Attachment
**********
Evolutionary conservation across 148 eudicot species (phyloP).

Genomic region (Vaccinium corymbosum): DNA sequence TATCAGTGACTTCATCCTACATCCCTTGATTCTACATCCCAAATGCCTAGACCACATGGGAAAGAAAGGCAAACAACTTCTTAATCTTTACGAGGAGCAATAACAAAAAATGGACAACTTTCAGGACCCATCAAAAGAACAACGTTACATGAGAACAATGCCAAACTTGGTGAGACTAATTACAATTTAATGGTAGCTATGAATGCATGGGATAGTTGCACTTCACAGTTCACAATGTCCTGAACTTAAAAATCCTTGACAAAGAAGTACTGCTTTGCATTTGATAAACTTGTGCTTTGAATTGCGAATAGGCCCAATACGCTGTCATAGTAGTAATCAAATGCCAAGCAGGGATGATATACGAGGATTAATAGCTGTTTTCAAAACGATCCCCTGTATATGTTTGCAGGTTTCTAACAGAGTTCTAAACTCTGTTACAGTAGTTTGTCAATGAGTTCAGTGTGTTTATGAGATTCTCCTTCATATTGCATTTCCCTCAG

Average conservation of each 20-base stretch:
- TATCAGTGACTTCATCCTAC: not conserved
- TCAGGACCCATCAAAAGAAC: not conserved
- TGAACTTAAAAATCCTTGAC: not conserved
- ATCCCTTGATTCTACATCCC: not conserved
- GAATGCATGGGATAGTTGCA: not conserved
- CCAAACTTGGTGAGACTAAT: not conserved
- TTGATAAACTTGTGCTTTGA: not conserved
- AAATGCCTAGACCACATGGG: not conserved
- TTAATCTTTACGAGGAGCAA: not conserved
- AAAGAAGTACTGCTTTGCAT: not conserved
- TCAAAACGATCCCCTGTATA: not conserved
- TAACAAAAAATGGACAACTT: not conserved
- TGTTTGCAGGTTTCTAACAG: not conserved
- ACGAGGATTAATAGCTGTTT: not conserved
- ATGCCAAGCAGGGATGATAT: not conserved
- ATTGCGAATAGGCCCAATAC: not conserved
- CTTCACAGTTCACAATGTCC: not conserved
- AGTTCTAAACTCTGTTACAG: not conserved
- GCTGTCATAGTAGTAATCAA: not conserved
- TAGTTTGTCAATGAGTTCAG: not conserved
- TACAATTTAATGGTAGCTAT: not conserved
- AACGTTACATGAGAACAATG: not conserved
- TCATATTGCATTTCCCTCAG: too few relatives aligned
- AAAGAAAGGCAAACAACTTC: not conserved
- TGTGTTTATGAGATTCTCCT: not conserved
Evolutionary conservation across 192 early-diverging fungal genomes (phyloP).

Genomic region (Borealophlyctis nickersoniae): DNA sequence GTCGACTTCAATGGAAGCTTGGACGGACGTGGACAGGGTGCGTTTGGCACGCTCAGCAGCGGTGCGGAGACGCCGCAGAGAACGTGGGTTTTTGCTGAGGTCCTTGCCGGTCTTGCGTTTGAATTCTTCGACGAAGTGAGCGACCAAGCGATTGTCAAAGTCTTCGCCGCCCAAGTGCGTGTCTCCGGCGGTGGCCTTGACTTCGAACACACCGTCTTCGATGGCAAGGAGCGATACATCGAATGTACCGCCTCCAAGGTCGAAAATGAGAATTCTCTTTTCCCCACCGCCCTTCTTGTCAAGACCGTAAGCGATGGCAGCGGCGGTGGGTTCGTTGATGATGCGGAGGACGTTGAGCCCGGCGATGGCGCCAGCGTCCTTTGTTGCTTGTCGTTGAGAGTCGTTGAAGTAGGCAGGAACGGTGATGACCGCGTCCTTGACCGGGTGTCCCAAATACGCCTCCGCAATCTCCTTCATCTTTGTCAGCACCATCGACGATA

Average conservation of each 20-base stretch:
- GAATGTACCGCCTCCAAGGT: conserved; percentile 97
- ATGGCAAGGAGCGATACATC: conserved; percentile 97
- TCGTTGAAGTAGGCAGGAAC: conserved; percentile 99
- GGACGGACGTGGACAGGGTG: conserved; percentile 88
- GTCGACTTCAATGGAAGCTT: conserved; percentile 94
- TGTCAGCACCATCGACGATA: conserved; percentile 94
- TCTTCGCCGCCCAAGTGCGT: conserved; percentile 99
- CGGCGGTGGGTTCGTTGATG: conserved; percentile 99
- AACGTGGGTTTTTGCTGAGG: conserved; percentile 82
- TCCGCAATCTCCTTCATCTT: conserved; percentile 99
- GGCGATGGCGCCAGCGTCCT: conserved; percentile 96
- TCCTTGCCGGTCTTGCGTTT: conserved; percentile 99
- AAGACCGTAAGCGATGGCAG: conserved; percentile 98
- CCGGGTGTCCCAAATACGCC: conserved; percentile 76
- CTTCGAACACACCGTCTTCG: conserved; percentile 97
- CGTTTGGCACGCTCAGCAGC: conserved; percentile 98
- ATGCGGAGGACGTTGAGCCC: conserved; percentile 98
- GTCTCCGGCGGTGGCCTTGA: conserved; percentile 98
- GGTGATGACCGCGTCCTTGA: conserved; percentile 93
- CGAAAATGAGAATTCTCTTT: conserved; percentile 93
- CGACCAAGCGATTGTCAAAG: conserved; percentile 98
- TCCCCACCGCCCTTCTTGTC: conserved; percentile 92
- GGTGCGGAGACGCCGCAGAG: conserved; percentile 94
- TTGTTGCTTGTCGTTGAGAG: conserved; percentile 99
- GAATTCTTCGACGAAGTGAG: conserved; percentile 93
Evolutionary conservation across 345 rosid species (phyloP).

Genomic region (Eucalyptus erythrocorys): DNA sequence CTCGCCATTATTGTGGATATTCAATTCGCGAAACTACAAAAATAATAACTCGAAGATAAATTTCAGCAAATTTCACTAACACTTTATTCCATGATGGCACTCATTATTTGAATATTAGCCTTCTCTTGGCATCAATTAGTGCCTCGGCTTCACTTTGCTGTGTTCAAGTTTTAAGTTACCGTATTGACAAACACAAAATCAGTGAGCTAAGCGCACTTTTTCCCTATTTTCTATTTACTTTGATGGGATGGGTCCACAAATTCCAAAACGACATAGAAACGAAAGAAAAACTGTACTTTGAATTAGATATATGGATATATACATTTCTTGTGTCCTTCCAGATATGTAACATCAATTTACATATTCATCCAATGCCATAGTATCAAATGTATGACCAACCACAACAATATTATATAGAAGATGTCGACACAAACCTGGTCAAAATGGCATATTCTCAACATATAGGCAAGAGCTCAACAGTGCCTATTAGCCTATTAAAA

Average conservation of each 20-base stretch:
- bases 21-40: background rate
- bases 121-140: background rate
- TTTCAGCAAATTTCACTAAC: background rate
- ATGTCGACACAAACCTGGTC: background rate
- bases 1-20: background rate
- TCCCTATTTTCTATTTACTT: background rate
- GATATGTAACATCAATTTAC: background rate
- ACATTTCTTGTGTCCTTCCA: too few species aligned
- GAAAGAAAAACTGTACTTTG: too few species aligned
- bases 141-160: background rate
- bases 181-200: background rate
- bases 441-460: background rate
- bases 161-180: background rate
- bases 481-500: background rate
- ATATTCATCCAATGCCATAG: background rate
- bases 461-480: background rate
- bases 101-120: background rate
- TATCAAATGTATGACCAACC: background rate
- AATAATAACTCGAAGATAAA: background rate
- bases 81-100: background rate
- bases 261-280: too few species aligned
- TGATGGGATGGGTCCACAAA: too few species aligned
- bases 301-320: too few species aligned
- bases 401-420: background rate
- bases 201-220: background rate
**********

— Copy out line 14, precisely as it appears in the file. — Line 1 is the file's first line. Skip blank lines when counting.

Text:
- TCAAAACGATCCCCTGTATA: not conserved